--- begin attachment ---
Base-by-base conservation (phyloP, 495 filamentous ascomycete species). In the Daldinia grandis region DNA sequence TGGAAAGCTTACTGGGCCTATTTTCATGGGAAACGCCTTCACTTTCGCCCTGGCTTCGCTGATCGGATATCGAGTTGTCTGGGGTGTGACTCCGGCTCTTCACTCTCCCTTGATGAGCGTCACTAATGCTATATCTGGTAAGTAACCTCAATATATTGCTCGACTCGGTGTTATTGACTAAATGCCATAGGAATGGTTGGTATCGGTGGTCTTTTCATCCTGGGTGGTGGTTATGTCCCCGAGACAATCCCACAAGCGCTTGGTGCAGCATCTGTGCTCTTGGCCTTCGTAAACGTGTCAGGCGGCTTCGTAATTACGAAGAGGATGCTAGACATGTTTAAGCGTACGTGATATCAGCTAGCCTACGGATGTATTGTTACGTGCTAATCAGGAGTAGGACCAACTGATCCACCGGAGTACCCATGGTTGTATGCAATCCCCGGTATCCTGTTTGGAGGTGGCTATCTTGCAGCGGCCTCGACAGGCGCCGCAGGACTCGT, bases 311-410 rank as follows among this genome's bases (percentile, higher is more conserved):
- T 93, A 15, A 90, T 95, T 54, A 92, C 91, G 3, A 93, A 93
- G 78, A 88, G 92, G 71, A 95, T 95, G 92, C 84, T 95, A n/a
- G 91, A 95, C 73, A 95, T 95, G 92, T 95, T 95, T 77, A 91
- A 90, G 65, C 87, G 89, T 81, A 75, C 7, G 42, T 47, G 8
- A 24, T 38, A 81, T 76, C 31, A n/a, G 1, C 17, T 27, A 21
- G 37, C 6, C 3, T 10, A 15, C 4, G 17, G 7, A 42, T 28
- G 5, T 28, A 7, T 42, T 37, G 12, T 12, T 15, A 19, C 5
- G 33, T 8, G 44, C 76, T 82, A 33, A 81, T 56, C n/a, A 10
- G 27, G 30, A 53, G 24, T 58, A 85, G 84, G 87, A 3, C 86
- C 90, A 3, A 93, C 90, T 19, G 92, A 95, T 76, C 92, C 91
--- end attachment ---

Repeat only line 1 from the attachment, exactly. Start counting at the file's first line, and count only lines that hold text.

Base-by-base conservation (phyloP, 495 filamentous ascomycete species). In the Daldinia grandis region DNA sequence TGGAAAGCTTACTGGGCCTATTTTCATGGGAAACGCCTTCACTTTCGCCCTGGCTTCGCTGATCGGATATCGAGTTGTCTGGGGTGTGACTCCGGCTCTTCACTCTCCCTTGATGAGCGTCACTAATGCTATATCTGGTAAGTAACCTCAATATATTGCTCGACTCGGTGTTATTGACTAAATGCCATAGGAATGGTTGGTATCGGTGGTCTTTTCATCCTGGGTGGTGGTTATGTCCCCGAGACAATCCCACAAGCGCTTGGTGCAGCATCTGTGCTCTTGGCCTTCGTAAACGTGTCAGGCGGCTTCGTAATTACGAAGAGGATGCTAGACATGTTTAAGCGTACGTGATATCAGCTAGCCTACGGATGTATTGTTACGTGCTAATCAGGAGTAGGACCAACTGATCCACCGGAGTACCCATGGTTGTATGCAATCCCCGGTATCCTGTTTGGAGGTGGCTATCTTGCAGCGGCCTCGACAGGCGCCGCAGGACTCGT, bases 311-410 rank as follows among this genome's bases (percentile, higher is more conserved):